Okay, I don’t think this should be applied to “I love you,” but other than that, yeah, I am starting to be a believer.
The more you tell me that “everything is awesome” and “we will have some storms,” the more I am sure the boat is leaking and a hurricane is coming.
Rhetoric of everyday.
Summer is a time when many academics do not teach. For some of us, particularly adjuncts, that is a time of financial hardship. But even for adjuncts without paid instructional work, and certainly for those in full-time positions, no teaching does not mean we have the summers off.
Academic work is judged on teaching, publications, and service or publications, teaching, and service–depending on the type of institution for which you work. Either way publications are an important part of the equation. Even community colleges, given a surfeit of applications, use publications to determine who to interview and hire.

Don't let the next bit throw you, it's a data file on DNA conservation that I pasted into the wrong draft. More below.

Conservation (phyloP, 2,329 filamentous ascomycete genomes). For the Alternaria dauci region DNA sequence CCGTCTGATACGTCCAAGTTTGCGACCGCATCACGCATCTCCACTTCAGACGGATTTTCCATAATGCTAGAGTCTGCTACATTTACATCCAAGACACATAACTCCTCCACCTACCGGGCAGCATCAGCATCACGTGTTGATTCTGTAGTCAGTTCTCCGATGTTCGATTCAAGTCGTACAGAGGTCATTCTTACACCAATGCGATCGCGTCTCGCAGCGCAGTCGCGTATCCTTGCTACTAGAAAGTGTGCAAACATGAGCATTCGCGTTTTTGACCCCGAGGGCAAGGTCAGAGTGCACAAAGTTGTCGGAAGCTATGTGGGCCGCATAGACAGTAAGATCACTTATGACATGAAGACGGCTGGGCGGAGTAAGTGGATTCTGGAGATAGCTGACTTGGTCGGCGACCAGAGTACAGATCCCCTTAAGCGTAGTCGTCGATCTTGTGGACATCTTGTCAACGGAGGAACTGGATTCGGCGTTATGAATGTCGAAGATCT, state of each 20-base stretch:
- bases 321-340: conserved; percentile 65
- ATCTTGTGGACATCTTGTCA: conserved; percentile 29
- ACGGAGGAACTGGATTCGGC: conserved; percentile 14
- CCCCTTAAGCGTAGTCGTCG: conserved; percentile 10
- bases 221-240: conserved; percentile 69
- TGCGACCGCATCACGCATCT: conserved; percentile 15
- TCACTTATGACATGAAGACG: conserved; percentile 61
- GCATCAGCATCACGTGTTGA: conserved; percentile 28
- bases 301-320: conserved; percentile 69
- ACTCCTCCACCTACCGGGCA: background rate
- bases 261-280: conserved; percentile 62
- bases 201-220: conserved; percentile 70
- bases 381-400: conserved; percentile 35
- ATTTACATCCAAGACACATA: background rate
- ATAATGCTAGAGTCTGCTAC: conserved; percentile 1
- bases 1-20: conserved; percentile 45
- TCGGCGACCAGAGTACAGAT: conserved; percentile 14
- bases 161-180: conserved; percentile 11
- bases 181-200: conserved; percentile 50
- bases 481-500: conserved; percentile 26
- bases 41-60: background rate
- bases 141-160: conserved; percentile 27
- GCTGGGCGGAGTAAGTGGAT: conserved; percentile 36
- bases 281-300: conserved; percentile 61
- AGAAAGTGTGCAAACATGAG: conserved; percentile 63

Since teaching is a (sometimes more than) full-time job, work on publications is often shifted to the summer and Christmas break. We research and teach during the school year and write and submit over the summer. Or we revise and resubmit over the summer.
This summer, I have two book chapters, an article R&R, and a book to finish.
I also have to prepare my tenure and promotion portfolio.
No teaching does not mean I have summers off.
Hybrid Pedagogy begins its discussion of the digital humanities and the future of academic publishing by saying: